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Jo Mackie comments on TUPE in the public sector in Personnel Today

February 2023

Jo Mackie, Director and Head of Employment at Lawrence Stephens, explains the importance of due diligence and transparency in TUPE.

Jo’s comments were published in Personnel Today, 20 February 2023, and can be found here.

TUPE may well apply when bringing services back in house and should be paramount in the minds of local authorities seeking to make such an arrangement, whether to increase control over how services are run or to try and save cost.

The question of whether TUPE applies is a knotty problem and depends on many factors, however a good indicator is that;

  1. the activities undertaken before and after the transfer remain fundamentally the same, and
  2. staff providing those activities are in an organised group to provide those activities to the employer.

For example, think of a team of IT experts who all have similar roles and work as part of one team in order to serve X Housing Services Ltd. If Y Housing takes over X Housing Services, that organised group of IT experts will transfer across to Y Housing as a group.

TUPE dictates that all the rights, duties, powers and liabilities within each contract of employment transfer with those employees to the new employer. This is almost all embracing, and even contains some provisions around pension liabilities and so due diligence will be key for those authorities seeking to bring services back in house. It is essential that authorities know everything they possibly can about those employees they will inherit. It is often incorrect to say that bringing services in-house will save costs. The employee costs will inevitably stay the same because the terms and conditions cannot be changed, and any redundancies because of the transfer will be automatically deemed unfair dismissal.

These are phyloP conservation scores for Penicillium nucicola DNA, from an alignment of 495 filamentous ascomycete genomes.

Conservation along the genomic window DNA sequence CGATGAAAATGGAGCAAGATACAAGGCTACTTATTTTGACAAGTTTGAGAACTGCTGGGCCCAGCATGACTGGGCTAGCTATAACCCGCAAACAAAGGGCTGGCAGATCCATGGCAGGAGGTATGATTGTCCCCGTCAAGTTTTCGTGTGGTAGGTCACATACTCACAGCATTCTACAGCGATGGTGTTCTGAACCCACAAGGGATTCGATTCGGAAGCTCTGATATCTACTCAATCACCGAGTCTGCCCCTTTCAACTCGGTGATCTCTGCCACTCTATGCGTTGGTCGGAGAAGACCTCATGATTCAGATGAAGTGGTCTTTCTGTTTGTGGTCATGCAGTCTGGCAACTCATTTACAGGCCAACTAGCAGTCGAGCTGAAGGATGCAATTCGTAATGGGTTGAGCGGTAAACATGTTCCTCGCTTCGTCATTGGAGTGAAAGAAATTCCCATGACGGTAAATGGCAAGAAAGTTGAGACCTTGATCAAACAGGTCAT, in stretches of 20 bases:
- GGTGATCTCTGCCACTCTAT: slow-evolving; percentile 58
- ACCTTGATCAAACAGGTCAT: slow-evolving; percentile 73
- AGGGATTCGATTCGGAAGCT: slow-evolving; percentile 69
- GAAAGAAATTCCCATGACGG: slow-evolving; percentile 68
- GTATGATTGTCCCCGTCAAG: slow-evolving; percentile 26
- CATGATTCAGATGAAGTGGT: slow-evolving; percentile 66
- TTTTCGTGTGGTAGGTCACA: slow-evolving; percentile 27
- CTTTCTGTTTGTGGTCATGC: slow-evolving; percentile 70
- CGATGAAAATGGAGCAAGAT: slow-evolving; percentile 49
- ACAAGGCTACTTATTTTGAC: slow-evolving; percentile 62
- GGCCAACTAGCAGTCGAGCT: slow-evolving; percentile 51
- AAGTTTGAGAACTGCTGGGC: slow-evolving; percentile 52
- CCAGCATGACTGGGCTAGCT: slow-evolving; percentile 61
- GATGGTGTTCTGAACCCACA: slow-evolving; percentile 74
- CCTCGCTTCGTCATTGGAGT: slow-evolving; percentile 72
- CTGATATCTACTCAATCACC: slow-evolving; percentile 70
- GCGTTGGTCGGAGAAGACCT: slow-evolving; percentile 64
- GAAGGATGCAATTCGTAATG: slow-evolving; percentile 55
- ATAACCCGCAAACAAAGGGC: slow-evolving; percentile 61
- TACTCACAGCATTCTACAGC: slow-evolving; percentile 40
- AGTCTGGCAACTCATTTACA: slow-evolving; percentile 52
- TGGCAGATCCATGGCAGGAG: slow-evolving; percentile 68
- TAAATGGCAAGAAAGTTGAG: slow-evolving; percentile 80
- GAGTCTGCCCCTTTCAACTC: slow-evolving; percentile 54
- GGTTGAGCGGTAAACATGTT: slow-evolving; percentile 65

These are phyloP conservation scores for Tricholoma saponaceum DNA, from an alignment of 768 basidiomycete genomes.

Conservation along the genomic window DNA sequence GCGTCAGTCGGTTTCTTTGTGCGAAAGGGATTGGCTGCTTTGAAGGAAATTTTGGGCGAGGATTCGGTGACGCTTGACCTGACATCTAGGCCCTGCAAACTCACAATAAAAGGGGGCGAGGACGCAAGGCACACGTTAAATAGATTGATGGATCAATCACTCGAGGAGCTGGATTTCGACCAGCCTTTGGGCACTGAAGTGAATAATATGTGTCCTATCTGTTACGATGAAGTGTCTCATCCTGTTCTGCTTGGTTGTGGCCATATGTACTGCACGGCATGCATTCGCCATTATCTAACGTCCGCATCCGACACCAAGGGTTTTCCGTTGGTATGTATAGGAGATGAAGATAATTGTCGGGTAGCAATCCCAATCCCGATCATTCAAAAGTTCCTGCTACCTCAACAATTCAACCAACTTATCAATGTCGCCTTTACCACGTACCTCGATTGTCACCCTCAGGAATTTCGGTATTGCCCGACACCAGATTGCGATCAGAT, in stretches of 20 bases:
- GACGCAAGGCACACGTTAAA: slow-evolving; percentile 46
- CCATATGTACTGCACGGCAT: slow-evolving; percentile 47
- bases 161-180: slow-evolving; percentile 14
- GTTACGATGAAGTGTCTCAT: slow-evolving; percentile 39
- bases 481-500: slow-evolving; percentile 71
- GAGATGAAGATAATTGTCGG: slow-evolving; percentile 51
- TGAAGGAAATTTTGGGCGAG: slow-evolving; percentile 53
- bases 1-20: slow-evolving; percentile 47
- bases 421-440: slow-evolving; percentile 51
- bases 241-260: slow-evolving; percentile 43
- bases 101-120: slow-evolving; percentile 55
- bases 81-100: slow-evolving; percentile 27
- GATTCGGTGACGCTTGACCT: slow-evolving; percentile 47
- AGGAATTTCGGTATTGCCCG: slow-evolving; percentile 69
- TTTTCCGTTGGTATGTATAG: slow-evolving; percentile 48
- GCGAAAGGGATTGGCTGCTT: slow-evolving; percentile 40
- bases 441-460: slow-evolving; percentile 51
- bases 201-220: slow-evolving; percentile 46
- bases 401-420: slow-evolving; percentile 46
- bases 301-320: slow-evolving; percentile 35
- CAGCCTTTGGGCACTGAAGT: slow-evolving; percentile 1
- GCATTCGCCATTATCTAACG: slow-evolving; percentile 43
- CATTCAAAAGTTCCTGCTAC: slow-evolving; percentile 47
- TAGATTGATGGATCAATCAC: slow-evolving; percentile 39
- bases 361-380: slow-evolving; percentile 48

For authorities this all means an onerous but necessary task of reviewing the HR data available on the employees who will be transferring across. This should be provided ‘in good time’ by the outgoing employer. The authority needs to ask what if any ongoing grievance procedures, or long-term sickness absences there are in the workforce they will inherit. Are there performance or capability issues that may hinder the ability of the new employees to perform as the employer would like them to? Regardless of what these issues are the new employer will inherit them.

In terms of harmonising pay, it is not possible to unilaterally change a contract of employment, and so employee agreement is critical. So, if harmonisation means a reduction in pay it’s unlikely any employee would agree to that. Would be employers need to re think what they mean by harmonisation of pay, as it may mean they are worse off not better.

In terms of what an authority can do, this is very limited because of TUPE restrictions. Due diligence before the transfer is the key to managing any potential problems, as is engaging with staff during the transfer process. Employees will be more positive and engaged if an incoming employer acknowledges they have a responsibility to them, rather than by an employer who fails to engage at all. As with all employment issues a good relationship between managers and employees is crucial and being seen to take your responsibilities seriously pays dividends in the long term, as does hearing the voice of your new employees (either by collective meetings or via a Trade Union).